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OpEdNews Op Eds    H2'ed 11/22/18

Our Web of Inconvenient Truths

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More changes to our society

Losing the right to privacy

Because its "smart" meters collect data on ratepayers' electricity usage every 15 minutes and store it for up to three years, a group of Naperville, Illinois residents challenged their public utility. Naperville electricity customers are not allowed to opt out of the smart meter. The data collected reveals residents' sleeping routines, eating routines, specific electronics used, when people are home, when the house is empty, and info from electric vehicles that can identify travel routines and history. The residents claim that such data collection violates their Fourth Amendment rights, since the data can be de-aggregated to offer an invasive view into their personal lives.

On August 16, 2018, the 7th Circuit Federal Appeals Court ruled against the ratepayers (and their privacy rights), concluding that the government searches related to data collection by smart meters are reasonable (because they save energy) and thus permissible.

The residents further claim that the judge in this case does not understand that the meters have actually saved no energy.

Google and Facebook also collect users' personal data--including how much money you make, where you live, if you visit dating sites, if you're considering a new car or a divorce. They sell this data (one business theorist calls it "surveillance capitalism") to online marketers who produce targeted, mobile advertising. No federal agency regulates this data mining. No federal law protects citizens' privacy. Read Nicholas Confessore's piece, "The Unlikely Activists Who Took On Silicon Valley--and Won," NY Times,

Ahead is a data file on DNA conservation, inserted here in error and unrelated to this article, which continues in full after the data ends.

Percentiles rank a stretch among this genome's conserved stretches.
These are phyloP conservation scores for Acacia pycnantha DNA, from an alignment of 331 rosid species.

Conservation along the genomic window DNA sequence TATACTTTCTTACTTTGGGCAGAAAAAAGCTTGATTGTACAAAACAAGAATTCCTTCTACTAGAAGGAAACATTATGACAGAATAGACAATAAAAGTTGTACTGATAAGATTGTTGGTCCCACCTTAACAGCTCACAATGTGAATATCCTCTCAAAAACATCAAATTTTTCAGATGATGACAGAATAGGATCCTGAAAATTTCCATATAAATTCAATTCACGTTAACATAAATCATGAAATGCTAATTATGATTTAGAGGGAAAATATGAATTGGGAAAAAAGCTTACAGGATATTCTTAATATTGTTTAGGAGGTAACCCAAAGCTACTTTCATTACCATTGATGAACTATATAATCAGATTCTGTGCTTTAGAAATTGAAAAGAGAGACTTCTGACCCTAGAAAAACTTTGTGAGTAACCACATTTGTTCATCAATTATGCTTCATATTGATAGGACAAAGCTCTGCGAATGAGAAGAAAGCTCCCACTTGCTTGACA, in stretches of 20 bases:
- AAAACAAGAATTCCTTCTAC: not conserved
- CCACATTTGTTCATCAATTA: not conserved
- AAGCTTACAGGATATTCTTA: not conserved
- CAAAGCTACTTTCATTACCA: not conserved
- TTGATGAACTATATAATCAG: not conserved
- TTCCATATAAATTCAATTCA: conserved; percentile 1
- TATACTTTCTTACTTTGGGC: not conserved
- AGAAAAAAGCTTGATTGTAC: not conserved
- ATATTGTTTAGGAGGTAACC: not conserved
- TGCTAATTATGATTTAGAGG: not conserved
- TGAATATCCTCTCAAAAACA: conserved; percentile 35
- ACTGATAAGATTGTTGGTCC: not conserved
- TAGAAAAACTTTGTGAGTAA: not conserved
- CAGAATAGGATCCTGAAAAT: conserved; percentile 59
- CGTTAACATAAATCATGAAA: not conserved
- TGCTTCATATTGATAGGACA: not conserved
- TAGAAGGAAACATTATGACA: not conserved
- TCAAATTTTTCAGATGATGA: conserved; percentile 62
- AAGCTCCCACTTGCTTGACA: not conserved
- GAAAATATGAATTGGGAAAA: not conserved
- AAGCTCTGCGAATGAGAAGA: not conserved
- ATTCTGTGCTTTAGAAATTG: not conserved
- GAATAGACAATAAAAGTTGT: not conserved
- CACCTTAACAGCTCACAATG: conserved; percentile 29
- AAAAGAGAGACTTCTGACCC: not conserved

* One meter victory A Colorado man provided his city with an image of his handicap parking placard, and requested that the utility not install a digital, RF-emitting water meter on his home because of an Americans with Disabilities Act (ADA) Title II Regulation. The city accepted his request, but said they'd charge him an opt-out fee. The man then noted Section 35.130, General prohibitions against discrimination:

(f) A public entity may not place a surcharge on a particular individual with a disability or any group of individuals with disabilities to cover the costs of measures, such as the provision of auxiliary aids or program accessibility, that are required to provide that individual or group with the nondiscriminatory treatment required by the Act or this part.

A mechanical meter will be maintained at this man's property, and he will not be charged an opt-out fee. For more info:

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Katie Singer works on public policy with the Electromagnetic Radiation Policy Institute. A medical journalist, her books include The Garden of Fertility; Honoring Our Cycles, and An Electronic Silent Spring: Facing the Dangers and Creating Safe Limits. 

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